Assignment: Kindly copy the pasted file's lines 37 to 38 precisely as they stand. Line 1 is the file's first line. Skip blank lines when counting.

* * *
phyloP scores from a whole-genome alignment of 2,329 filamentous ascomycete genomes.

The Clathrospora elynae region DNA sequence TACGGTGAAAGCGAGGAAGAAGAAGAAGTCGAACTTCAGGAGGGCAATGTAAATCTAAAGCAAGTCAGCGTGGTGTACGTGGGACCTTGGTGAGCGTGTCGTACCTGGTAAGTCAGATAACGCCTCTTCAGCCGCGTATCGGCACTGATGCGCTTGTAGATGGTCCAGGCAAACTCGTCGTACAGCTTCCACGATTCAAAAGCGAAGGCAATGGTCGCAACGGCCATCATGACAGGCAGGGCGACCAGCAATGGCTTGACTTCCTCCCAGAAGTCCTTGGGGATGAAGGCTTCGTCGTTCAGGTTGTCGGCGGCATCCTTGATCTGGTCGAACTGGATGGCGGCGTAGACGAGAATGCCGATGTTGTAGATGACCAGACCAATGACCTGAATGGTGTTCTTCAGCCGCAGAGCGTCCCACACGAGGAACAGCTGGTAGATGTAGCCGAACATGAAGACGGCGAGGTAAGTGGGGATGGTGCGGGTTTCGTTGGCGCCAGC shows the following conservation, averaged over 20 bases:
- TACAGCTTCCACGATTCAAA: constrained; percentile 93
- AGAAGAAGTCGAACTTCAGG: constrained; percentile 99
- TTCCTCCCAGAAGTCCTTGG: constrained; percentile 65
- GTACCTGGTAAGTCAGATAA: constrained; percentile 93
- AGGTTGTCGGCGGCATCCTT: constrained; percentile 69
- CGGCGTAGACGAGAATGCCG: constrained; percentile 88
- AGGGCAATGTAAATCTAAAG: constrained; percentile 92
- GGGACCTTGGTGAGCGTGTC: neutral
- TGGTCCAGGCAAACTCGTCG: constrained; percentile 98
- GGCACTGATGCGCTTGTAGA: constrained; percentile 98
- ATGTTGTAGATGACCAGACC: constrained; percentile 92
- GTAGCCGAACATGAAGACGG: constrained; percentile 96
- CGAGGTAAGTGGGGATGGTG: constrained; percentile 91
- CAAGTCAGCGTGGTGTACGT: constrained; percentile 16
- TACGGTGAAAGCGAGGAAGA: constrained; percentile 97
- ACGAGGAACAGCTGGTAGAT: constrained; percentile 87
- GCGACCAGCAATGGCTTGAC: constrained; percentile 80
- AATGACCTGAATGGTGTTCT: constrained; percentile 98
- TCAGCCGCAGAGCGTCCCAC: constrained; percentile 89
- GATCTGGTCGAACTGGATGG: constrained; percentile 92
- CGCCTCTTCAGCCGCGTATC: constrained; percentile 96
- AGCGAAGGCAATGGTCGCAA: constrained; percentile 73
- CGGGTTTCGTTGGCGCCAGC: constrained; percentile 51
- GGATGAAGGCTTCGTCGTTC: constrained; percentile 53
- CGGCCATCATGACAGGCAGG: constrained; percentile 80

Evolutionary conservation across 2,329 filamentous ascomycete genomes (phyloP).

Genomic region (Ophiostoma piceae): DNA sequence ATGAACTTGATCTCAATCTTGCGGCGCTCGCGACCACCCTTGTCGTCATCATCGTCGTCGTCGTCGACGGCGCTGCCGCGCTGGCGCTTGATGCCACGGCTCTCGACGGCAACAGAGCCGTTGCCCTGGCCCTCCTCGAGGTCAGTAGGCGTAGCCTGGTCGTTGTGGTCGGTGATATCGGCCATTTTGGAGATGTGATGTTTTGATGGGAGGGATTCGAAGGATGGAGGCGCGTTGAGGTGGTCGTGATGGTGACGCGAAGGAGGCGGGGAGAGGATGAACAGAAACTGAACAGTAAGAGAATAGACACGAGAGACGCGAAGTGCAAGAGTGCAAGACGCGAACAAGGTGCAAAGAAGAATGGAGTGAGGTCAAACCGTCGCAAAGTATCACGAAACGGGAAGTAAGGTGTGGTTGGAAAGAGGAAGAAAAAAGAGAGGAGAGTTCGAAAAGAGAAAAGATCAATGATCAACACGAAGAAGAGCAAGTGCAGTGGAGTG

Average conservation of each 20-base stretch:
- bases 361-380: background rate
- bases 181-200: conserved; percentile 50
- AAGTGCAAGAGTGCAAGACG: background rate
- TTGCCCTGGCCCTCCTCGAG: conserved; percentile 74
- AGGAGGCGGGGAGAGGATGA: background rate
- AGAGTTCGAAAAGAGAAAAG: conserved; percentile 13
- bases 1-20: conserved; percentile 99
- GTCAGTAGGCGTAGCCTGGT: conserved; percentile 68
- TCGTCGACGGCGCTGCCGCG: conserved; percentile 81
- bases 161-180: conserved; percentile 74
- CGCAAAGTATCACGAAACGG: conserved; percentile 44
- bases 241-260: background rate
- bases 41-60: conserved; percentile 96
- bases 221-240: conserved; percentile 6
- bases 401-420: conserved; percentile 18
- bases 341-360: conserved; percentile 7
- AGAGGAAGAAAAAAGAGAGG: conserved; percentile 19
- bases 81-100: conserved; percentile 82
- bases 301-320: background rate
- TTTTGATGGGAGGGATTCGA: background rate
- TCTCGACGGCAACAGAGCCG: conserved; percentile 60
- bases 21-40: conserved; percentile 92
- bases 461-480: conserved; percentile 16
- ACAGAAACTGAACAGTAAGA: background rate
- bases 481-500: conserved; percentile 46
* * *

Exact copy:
- bases 1-20: conserved; percentile 99
- GTCAGTAGGCGTAGCCTGGT: conserved; percentile 68